Fax machines graduate from new gadget to old hat

November 22, 1990|By Michael Enright | Michael Enright,Special to The Sun

More and more companies have ceased to consider the fax as just another convenient office gadget. It is also considered to be a convenient and strategic sales tool.

Indeed, more and more marketing services are using faxes to help them promote and distribute their product. The process has become quitesimple and popular, telecommunications experts say.

A customer who wants a copy of a company's product catalog or order forms will call a toll-free number and listen to a voice menu describe the documents stored in the system. The caller will then punch in the document number and the fax number where the information should be sent.

Other fax practices have become old hat for many business across the country, said Emil Florio, a spokesman for Ricoh Corp., a leader in the fax technology field. Companies with branch offices throughout the country commonly program their fax machines to transmit hundreds of documents simultaneously at off-peak hours.

Sales personnel on the road have had their cars fitted with briefcase-sized faxes that transmit over cellular phone lines.

Other fax innovations have only recently surfaced. The Sharp Corp. of Japan recently produced a new desktop fax machine that produces full-color duplicates. The machine has not been marketed in the United States, mainly because its $23,000 price tag is considered prohibitive, but industry reports say the price should slowly come down with increased experimentation and competition.

A popular item in the facsimile industry these days is the plain-paper fax. More and more companies are replacing their old facsimile machines, which must use a chemically treated paper to receive a transmission, to the new models, which are compatible with normal office bond paper.

"We're seeing a lot of movement in this market," said Joseph Cosgrove, Sharp's national marketing manager. "People just hate thermal paper."

The new plain-paper fax machines are more expensive than their thermal counterparts, ranging in cost from $3,500 to $5,000, but Mr. Cosgrove maintains that the costs companies incur in buying the more expensive thermal paper and copying faxes onto regular bond often make the plain-paper fax as economical as the thermal.

"And for those companies that receive a lot of faxes it's, in fact, cheaper," he added.

Mr. Florio says some companies are using their old fax machines to send documents and the new version, which accepts plain paper, to receive faxes, thus preventing a backlog of documents at one machine and cutting back on thermal paper costs.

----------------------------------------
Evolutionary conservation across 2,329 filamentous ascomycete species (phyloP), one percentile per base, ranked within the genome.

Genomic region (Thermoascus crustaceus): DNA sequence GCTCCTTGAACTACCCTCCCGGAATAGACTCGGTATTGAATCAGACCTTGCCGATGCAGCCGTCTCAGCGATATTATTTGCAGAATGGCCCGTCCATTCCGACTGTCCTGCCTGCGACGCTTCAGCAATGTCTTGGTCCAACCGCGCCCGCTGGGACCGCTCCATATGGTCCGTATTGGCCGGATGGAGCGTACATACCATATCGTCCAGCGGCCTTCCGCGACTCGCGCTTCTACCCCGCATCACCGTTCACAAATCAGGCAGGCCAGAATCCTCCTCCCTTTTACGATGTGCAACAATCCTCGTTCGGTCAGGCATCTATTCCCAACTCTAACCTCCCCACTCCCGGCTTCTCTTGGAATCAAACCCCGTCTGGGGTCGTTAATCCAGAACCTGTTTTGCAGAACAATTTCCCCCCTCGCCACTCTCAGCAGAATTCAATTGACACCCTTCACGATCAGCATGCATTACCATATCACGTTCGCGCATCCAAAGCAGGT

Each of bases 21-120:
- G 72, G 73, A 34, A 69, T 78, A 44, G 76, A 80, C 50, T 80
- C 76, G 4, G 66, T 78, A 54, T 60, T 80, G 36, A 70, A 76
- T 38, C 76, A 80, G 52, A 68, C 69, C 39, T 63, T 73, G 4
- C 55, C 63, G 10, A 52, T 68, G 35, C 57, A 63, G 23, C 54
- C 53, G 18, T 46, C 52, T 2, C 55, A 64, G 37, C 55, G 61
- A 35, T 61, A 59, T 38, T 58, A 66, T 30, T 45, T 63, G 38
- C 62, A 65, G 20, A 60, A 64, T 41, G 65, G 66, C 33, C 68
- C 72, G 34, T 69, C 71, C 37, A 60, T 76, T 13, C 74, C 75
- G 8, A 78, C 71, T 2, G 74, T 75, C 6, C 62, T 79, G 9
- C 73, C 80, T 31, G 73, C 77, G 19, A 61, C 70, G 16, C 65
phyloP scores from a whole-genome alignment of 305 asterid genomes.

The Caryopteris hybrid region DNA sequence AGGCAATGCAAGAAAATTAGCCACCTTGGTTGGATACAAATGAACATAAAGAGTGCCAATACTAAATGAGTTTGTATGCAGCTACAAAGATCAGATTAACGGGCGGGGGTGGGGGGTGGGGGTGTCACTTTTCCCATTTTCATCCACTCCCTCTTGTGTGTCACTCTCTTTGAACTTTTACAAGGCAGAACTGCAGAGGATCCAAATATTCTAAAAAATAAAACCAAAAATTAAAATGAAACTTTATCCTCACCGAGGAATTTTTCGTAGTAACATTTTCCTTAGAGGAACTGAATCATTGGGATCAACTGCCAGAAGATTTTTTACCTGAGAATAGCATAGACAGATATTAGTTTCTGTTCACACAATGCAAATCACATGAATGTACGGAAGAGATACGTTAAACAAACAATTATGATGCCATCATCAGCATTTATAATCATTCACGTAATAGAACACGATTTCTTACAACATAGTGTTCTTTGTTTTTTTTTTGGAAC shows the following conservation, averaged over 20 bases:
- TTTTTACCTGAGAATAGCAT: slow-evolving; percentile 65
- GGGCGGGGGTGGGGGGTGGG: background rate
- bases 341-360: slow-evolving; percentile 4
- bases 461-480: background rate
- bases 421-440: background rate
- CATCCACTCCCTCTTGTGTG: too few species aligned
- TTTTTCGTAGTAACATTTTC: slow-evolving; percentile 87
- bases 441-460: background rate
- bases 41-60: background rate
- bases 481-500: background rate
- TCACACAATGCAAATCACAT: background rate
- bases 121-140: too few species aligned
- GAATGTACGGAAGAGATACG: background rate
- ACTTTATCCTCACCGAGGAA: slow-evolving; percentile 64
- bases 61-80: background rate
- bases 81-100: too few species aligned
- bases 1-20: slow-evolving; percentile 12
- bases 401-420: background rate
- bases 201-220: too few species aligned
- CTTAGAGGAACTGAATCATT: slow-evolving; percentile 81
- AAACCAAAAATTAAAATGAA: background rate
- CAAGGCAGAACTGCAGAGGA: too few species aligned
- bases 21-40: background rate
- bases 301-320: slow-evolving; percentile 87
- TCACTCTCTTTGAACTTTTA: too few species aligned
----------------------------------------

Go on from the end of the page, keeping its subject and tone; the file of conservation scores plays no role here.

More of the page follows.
Another innovation in the fax revolution that is sure to change the way businesses communicate is the marriage of the computer and the fax.

Currently, a user must prepare the document or spreadsheet on a computer, print it out, take it to the fax machine and transmit it to the receiver's fax machine.

If the receiver has to respondto the fax, the receiver has to return to the computer and repeat the process.

But recent technology allows the sender to transmit directly from a personal computer to the receiver's computer or fax machine, thus, in some cases at least, eliminating the need for a fax machine.

Some major long-distance carriers even offer fax services for personal computer users. At MCI, for instance, an annual $35 registration fee provides the PC user with the capability of sending, though not receiving, faxes around the country and the world. Each half-page sent domestically costs 35 cents, with the first half page going for 50 cents. International faxes are more expensive, and pricing depends on where the document is being sent.

Telex services via a PC are also available through most major long-distance carriers, which come in handy for people trying to contact faraway countries with noisy or erratic phone connections. To send a telex to Nairobi, Kenya, for example, costs $3.10 for the first half page and $1.20 for every half page after that.

There are drawbacks, though. The receiver is only receiving the "image" of a computer document, Mr. Cosgrove said, and there can be eye strain if a person has to read too many of these duplications.

In addition, he said, most computers these days aren't able to fit an entire fax transmission on a regular computer screen, so users are continually scrolling down to read the document.

"By the time you've done this a couple of times, it's become so frustrating you don't ever want to do it again," he said.

But this new fax technology is preferred by some office workers because the transmissions are not printed out unless the receiver commands the computer to do so, thereby ensuring confidentiality.

Some businesses, particularly law firms, have programmed their fax/computer system to receive sensitive documents into a confidential mailbox that is accessible only by authorized personnel.

Fax machine costs have dropped considerably in the last five years, with low-end models now priced at under $500. And with this price drop, industry analysts say, a new market has opened for fax manufacturers as more and more small- and home-business owners have come to see the fax as an integral office product.

In 1987, shipments of fax machines in the United States totaled 450,000 units; by the next year, that figure had doubled to 1.1 million. And this year, 1.7 million fax machines are expected to be sold, according to Dataquest, a San Jose, Calif., market research firm.

Its uses have not only affected the business world but the world's political climate, too.

Chinese students protesting the government's suppression of the 1989 democracy movement used fax machines to spread information on the assault in Peking when government-controlled television and newspapers refused to report it.

Michael Enright is a Baltimore free-lance writer.

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